5. The Italian Chapel by Philip Paris

Inspired by a true story, this is a tale of Italian prisoners of war, transported from the North African desert to the freezing cold of Orkney, (an archipelago off the northeastern coast of Scotland), at the beginning of winter 1942.

In a testament to the wonders of the human spirit, despite insufferable conditions they build a chapel, one of the most enduring icons of hope and peace to come out of WWII.

The novel introduces us to key characters and imagines them achieving this incredible feat. It is a story of optimism, resourcefulness and the things men do to keep their spirits up when the circumstances are against them. An easy, light read, moving without being overly sentimental, knowing this wonderful refuge still exists today makes it all the more special.

Philip Paris has also written a non-fiction account of the true story behind the chapel. Orkney’s Italian Chapel: The True Story of an Icon. In my review he wrote a comment, saying that he and his wife had returned for the 70th anniversary of the chapel’s completion and met up with several family members of the key artists who built the chapel, as well as 94 year old Gino Caprara, an ex Orkney POW who travelled from Italy for the event. There were many tears shed during those few days together.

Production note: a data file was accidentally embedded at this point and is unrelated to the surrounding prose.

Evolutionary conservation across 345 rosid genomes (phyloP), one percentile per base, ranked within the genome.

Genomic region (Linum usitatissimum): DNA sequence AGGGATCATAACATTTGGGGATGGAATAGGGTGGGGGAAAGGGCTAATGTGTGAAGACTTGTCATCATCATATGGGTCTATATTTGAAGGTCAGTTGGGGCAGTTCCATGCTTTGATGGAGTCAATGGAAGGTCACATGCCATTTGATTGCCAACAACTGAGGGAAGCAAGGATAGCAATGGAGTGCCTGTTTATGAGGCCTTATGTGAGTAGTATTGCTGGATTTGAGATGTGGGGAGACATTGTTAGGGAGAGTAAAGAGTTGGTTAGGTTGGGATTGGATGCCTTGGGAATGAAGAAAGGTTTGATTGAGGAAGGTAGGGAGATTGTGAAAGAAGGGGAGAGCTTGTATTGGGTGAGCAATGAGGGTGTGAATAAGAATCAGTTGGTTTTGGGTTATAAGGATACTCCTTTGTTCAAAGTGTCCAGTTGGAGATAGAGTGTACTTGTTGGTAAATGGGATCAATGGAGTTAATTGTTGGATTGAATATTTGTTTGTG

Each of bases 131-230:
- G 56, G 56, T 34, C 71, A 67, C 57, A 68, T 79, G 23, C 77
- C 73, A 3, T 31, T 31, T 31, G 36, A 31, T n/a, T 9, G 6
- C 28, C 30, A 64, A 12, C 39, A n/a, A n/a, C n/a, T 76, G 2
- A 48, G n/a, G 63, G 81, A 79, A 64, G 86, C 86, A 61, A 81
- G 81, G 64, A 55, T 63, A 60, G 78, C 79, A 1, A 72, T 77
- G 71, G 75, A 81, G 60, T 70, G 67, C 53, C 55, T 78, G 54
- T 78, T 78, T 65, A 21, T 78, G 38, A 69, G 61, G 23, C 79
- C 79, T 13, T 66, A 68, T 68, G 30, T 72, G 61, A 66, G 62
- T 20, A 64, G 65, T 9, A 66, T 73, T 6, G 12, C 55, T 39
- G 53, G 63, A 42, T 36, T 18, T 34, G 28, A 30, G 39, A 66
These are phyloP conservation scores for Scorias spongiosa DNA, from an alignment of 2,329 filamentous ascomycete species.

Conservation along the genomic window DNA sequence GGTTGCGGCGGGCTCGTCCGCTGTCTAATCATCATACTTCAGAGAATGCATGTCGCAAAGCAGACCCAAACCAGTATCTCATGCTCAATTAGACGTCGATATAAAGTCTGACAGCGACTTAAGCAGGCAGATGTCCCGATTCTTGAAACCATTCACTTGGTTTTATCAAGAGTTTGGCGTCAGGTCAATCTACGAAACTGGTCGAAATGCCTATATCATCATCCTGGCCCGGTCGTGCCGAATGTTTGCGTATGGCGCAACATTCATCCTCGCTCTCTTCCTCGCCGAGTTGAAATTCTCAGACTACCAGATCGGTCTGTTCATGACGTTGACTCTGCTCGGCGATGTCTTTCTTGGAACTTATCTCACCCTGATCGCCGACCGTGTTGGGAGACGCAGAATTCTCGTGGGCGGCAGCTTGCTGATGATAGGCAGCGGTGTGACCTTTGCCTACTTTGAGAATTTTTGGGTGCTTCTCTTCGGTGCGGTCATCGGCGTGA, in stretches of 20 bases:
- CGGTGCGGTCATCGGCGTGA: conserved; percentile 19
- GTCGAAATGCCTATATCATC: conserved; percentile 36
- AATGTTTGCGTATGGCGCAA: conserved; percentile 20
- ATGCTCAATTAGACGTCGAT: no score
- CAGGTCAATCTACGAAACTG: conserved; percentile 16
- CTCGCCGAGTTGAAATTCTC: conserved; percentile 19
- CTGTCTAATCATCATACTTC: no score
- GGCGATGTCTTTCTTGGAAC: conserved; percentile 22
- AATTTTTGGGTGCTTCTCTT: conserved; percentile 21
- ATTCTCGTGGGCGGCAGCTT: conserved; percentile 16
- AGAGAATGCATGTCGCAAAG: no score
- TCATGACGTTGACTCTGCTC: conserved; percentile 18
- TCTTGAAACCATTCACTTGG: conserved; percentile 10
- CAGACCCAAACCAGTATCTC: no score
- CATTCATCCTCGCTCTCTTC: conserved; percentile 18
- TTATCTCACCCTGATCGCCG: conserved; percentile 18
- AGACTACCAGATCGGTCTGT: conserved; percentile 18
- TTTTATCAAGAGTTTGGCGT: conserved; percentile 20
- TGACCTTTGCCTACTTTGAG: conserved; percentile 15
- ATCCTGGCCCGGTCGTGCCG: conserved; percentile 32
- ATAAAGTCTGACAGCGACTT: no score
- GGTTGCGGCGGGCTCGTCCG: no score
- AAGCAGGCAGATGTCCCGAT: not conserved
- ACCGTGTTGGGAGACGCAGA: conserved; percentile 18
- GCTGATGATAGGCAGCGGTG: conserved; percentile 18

Further Reading Lists

Top Five on MyTBR

Top Five Spiritual Well-Being Reads

Top Five Nature Inspired Reads

Kindred by Octavia E.Butler

I have been wanting to read Octavia E. Butler for some time, she was one of the most well-known African-American science fiction writers, with a reputation akin to the likes of Alice Walker, Toni Morrison, Maya Angelou who sadly passed away at the age of 58 in 2006.

I guess it was the science-fiction label that stopped me reading her until now, having read Kindred her best-known work, I understand why Butler refers to this particular novel not as science fiction, but fantasy. She uses that element of fantasy to transport a character back to that historical period.